Besides compulsive checking, quinpirole administration produces other perseverative, time-consuming, excessive, and rigid behaviors such as perseverative operant responding in the absence of reward,87 enhancement of excessive lever-pressing in the condition of post-training signal attenuation,88 and focusing on the response lever throughout the operant conditioning session.89 Intrastriatal injections of quinpirole elicit perseverative non-rewarded instrumental responses,90 whereas intra-accumbens injections of the drug cause a general impairment of flexibility in a reversal learning task.91 Quinpirole thus appears to reduce behavioral flexibility in coping with environmental stimuli by exaggerating adaptive strategies, which is in line with proposed models of OCD.
The model does, however, have some limitations. Behavioral pattern analysis in Sprague Dawley rats revealed that, in comparison with OCD rituals in patients, quinpirole-induced behavior consisted of a smaller behavioral repertoire performed with a high rate of repetition. Behavior in OCD patients is characterized not only by a high rate of repetition but also by the addition of nonfunctional unique acts, together referred to as pessimal behavior.92–94 Thus, only part of the behavioral characteristics of OCD (ie, repetition) is seen in quinpirole-induced behavior in rats.95 In this context, de Haas et al96 demonstrated that long-term quinpirole treatment in C57BL/6J mice and Sprague Dawley rats resulted in increased repetition and a more limited behavioral repertoire, indicating a more stereotypic than compulsive-like behavior in quinpirole-treated rats. Whatever the case, recent data suggest that genetic background might have an impact on the expression of quinpirole-induced compulsive-like behavior, since A/J, but not other, mice show a greater behavioral repertoire and also a high rate of behavioral repetition after the chronic administration of quinpirole, a behavioral pattern that resembles that of OCD rituals.96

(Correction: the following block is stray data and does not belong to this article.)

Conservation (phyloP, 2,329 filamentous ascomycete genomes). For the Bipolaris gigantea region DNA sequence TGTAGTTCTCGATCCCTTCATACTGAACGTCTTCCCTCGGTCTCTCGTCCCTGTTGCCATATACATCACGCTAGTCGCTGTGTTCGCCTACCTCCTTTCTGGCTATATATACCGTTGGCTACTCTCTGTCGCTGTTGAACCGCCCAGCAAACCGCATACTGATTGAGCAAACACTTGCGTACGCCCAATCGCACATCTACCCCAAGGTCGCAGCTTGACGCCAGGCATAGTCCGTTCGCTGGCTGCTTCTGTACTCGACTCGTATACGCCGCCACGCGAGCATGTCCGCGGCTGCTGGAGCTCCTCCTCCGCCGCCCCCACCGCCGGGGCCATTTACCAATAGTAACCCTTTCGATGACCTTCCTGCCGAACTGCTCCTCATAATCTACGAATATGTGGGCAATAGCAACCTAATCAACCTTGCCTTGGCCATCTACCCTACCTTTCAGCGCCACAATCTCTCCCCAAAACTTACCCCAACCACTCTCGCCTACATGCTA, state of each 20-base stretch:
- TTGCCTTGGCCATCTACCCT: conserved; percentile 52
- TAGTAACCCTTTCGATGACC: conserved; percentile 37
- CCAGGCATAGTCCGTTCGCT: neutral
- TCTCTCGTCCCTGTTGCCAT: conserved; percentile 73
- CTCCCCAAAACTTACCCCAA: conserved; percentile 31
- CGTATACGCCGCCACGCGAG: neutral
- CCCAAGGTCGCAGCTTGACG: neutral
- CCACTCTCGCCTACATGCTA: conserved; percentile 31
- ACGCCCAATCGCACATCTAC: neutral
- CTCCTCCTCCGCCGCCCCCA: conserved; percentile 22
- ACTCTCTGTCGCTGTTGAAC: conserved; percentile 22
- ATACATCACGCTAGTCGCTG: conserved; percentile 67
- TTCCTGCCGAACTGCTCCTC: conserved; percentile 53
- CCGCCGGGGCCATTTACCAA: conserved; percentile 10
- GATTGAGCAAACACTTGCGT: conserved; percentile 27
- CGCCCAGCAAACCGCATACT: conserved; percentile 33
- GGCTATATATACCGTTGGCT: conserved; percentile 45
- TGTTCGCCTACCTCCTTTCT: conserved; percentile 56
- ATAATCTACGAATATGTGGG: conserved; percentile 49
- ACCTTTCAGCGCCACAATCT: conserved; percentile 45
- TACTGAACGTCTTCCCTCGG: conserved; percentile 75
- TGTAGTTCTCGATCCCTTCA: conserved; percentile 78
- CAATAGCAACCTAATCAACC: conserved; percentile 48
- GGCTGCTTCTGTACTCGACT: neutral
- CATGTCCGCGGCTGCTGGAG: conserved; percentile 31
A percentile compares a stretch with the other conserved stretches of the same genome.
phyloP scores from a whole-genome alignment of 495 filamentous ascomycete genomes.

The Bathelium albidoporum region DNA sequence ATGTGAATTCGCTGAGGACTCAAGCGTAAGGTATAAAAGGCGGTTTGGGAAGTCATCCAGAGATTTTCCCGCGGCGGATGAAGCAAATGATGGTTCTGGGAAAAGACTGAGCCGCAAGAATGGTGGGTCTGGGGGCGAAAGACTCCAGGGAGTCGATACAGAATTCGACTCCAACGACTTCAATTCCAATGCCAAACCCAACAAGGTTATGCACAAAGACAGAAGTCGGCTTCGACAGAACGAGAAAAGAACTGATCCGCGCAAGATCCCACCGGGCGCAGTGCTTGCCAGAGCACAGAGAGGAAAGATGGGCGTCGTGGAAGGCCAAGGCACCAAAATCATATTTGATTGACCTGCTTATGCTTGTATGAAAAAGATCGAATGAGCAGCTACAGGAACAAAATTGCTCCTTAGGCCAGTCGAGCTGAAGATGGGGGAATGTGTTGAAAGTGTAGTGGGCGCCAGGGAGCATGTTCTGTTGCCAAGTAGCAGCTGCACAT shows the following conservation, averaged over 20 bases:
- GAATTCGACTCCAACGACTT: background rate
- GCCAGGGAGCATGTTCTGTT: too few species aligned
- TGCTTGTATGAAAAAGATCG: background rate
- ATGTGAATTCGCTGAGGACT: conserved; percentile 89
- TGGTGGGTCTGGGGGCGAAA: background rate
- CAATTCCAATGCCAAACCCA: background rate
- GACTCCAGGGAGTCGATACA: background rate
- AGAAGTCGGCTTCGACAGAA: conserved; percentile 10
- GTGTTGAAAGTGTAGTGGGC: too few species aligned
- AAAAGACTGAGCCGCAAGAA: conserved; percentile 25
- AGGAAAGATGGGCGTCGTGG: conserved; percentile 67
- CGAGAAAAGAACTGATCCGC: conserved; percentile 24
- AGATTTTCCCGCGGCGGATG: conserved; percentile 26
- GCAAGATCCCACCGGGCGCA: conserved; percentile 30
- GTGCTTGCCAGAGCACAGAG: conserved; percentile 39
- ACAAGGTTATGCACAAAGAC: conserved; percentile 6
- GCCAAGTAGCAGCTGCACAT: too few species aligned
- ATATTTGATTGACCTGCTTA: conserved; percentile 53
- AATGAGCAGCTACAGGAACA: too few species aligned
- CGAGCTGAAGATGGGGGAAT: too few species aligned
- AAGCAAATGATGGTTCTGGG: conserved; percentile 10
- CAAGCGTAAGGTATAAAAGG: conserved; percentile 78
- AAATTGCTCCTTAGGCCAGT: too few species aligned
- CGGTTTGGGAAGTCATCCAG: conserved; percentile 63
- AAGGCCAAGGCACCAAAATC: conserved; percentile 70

Quinpirole-induced compulsive checking has been shown to be partially attenuated by chronic administration (daily injections over 5 weeks) of clomipramine,80 supporting the predictive validity of the model. Regretfully, no data are available for changes in the model in response to the administration of SSRIs or other antidepressants not effective in OCD. Lesional and stimulation studies also partially support the predictive validity of the quinpirole-induced compulsive checking model. HFS of the STN did not have any influence on checking behavior of saline-treated rats or on their locomotor activity, whereas in quinpirole-treated rats, it transiently reduced compulsive behavior without affecting locomotion.97 Temporary inactivation of the STN after the administration of muscimol decreased locomotion – but not checking – in a dose-dependent way in saline-treated rats, whereas in quinpirole-treated ones, the lowest dose of muscimol had no effect, the intermediate dose decreased compulsive checking without affecting locomotion, and the highest dose decreased both checking and locomotion.98 Similar to what has been described for HFS, these effects of the temporary inactivation of the STN on checking behavior were transient.97 HFS of the shell and core of the NAC did not have any influence on the checking behavior of saline-treated rats, but it did increase their locomotor activity, whereas in quinpirole-treated ones, it transiently reduced compulsive behavior without affecting locomotion.99 Finally, pharmacological inactivation and HFS of the entopeduncularis nucleus, the rodent equivalent of the human globus pallidus (GP) internus, and of the GP, the rodent equivalent of the human GP externus, exerted an anti-compulsive effect on quinpirole-sensitized rats but not on saline-treated ones, without affecting locomotion in any of them.100